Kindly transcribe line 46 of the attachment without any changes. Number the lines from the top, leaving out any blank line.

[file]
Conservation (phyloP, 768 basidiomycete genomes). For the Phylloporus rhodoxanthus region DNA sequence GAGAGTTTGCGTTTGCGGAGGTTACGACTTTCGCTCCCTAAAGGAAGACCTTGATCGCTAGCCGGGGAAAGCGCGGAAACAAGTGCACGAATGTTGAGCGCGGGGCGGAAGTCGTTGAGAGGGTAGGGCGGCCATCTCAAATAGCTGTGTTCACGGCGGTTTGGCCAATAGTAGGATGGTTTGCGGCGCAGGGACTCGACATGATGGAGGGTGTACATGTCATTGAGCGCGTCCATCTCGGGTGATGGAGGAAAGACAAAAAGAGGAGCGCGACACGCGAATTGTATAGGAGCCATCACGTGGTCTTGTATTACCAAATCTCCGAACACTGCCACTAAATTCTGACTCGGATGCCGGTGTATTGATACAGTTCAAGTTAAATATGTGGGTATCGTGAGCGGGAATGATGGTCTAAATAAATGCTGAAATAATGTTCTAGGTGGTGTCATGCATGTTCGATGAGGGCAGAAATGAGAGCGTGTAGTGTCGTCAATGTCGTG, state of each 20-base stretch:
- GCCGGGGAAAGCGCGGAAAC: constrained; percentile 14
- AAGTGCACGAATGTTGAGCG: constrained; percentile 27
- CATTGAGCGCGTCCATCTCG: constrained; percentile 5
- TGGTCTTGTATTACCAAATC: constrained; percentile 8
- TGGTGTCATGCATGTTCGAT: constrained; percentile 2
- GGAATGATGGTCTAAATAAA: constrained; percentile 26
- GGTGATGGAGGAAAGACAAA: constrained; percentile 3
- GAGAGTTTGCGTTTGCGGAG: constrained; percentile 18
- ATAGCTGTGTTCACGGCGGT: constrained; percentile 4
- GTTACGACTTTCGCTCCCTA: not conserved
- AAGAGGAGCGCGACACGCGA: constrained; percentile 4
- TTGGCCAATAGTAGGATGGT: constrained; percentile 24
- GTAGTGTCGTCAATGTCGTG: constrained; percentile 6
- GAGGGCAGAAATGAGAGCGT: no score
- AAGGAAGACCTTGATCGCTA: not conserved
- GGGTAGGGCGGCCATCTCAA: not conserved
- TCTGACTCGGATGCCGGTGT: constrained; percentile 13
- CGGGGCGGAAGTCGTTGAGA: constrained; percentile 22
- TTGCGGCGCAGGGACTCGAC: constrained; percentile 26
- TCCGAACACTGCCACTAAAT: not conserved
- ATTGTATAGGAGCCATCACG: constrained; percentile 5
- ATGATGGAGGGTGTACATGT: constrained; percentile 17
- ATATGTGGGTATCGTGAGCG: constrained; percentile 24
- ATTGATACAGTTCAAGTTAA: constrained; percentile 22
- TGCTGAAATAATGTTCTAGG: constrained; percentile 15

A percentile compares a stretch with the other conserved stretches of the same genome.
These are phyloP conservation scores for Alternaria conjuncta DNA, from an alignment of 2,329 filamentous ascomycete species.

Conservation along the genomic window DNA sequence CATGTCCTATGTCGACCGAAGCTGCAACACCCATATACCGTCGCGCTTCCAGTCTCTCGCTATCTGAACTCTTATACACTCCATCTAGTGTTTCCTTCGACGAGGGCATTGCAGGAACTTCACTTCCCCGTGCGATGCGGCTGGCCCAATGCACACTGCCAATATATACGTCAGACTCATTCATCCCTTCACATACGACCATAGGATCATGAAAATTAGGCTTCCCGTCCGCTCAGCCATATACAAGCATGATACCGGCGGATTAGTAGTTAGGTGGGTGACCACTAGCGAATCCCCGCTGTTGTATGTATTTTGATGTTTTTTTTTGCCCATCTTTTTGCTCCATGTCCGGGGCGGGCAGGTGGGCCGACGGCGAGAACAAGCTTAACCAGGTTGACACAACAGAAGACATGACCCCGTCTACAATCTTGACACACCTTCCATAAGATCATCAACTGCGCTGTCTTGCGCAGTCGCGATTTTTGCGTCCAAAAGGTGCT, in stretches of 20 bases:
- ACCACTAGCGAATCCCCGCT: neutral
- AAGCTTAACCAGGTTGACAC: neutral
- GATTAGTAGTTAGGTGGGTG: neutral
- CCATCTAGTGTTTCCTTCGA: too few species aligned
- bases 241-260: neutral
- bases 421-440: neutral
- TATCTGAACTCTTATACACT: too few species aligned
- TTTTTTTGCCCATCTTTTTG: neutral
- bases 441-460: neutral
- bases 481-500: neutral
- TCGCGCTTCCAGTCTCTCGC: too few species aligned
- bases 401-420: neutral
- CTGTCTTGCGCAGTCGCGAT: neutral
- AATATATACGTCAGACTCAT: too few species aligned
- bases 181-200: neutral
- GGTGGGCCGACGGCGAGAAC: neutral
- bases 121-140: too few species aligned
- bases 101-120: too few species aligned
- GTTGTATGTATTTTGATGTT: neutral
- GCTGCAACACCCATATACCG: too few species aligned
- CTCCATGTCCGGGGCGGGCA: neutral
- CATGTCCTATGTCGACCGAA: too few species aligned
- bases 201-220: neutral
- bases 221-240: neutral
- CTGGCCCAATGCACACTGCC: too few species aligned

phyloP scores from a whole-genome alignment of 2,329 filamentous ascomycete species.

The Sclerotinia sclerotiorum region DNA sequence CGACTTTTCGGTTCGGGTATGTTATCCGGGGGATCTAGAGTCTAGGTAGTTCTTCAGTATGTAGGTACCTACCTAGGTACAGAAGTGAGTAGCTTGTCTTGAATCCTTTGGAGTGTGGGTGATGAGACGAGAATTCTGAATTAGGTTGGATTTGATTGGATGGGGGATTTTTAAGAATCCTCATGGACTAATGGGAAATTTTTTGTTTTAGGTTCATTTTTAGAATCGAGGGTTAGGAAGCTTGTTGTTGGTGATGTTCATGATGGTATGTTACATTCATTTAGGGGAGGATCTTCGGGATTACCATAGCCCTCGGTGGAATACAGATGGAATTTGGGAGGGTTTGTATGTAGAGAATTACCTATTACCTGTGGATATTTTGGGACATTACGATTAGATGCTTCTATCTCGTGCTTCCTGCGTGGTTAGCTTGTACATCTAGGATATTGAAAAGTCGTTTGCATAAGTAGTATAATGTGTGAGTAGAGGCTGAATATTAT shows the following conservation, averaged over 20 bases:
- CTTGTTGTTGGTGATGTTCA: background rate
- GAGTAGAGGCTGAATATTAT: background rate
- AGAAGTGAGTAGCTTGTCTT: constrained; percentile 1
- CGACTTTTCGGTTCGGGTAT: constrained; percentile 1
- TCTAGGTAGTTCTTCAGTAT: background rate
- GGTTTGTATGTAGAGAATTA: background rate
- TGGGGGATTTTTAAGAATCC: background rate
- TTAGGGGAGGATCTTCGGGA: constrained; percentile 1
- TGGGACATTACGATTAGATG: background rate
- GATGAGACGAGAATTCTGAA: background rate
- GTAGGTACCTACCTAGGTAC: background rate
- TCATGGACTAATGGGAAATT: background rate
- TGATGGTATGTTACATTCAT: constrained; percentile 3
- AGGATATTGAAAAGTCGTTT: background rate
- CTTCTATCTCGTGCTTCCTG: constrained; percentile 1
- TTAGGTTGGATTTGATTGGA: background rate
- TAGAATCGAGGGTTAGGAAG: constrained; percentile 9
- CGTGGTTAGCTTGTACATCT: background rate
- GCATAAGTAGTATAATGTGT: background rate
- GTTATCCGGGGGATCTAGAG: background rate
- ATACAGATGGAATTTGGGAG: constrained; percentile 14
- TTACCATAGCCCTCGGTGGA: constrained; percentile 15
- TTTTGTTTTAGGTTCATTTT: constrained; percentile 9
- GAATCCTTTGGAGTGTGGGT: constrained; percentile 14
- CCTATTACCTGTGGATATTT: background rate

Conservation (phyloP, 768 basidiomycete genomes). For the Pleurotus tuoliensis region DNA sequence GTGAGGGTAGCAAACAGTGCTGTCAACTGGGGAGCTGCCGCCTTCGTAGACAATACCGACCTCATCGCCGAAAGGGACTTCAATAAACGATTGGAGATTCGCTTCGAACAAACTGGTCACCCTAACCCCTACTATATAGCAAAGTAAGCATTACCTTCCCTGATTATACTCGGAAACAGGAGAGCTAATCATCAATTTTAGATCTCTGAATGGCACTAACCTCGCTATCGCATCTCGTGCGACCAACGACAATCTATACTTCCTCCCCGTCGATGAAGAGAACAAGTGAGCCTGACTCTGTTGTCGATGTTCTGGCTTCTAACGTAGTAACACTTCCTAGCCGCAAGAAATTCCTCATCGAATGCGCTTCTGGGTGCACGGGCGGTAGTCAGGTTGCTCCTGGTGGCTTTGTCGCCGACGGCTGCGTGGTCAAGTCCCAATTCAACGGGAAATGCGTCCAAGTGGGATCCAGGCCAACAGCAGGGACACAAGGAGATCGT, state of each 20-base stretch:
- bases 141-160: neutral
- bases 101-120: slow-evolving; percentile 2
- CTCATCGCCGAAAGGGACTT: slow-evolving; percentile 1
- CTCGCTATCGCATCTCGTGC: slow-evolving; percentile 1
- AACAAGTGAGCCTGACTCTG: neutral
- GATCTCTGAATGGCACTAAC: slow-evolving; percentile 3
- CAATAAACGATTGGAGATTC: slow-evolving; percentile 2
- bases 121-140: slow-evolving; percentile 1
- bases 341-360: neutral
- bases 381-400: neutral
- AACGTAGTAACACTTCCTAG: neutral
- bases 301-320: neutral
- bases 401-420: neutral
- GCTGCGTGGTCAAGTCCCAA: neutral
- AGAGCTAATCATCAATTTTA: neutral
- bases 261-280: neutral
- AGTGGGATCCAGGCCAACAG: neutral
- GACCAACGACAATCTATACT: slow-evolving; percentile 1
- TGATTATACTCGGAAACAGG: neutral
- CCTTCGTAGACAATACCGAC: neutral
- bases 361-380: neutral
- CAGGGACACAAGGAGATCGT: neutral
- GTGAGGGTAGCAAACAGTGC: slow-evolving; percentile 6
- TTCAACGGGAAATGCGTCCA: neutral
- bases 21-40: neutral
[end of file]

- bases 121-140: too few species aligned